Half a decade ago, the Southeastern Conference proposed NCAA legislation to allow major-college football players to have their tuition paid the summer before their freshman seasons. The NCAA struck it down, in part over concerns that smaller programs would not be able to cover such expenses and in part because of suspicions about the rationale behind the measure. Some believed the football factories were as focused on getting the young athletes into their workout programs as they were with getting them into the classrooms.
Around the same time, however, Big Ten commissioner Jim Delany convinced the NCAA to allow Division I college basketball teams to conduct a five-year "pilot" program in which schools could pay for freshman summer school. Summer school immediately became an unofficial requirement for all newcomers. The coaches wanted to get them on campus to get started on the academic load and to begin assimilation into the basketball program. No athlete had to arrive in the summer. But if he wanted to keep pace with the rest of the program, a freshman had little choice but to show up.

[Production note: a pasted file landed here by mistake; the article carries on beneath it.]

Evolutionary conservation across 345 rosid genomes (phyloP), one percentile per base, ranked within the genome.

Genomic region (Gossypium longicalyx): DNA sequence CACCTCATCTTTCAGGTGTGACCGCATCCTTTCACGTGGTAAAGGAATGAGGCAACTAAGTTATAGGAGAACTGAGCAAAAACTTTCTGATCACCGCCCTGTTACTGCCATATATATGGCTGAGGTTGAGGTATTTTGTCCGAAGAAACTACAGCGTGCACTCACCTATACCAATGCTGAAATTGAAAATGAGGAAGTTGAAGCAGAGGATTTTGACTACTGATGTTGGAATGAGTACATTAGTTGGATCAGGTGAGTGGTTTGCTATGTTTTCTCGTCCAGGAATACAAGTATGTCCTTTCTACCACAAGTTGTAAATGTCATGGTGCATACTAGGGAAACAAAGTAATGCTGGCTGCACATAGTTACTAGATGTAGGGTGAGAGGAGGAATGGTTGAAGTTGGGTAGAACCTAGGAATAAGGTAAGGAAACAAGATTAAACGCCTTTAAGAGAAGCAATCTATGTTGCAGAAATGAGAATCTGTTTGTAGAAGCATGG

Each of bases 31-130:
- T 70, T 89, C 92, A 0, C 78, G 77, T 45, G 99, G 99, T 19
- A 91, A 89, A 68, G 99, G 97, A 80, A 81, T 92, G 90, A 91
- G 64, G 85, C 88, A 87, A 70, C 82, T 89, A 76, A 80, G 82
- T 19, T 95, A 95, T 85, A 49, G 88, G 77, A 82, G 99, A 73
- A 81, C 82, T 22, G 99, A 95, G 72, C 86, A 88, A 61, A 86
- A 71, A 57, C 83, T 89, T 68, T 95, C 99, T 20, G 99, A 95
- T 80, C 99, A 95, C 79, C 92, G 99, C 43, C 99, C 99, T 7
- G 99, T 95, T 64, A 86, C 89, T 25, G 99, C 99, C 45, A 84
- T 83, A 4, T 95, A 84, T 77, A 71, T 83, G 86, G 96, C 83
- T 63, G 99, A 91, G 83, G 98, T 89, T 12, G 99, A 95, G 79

After much debate over who else should be allowed to receive summer tuition once the pilot program expired — basketball players, football players, academically "at-risk" athletes only — the NCAA included all Division I athletes. So the rule was written into the overall reform package that was passed last year.
And now it is reality. That's a problem for the Big 33, which typically sets aside the third weekend in July for its big game. Because if athletes are enrolled as full-time students in summer school, how can they step away from those obligations for the full week the Big 33 extravaganza covers?
Worse still, Minnich was blindsided by the news. He didn't find out about the rule until Penn State coach Joe Paterno informed him in April.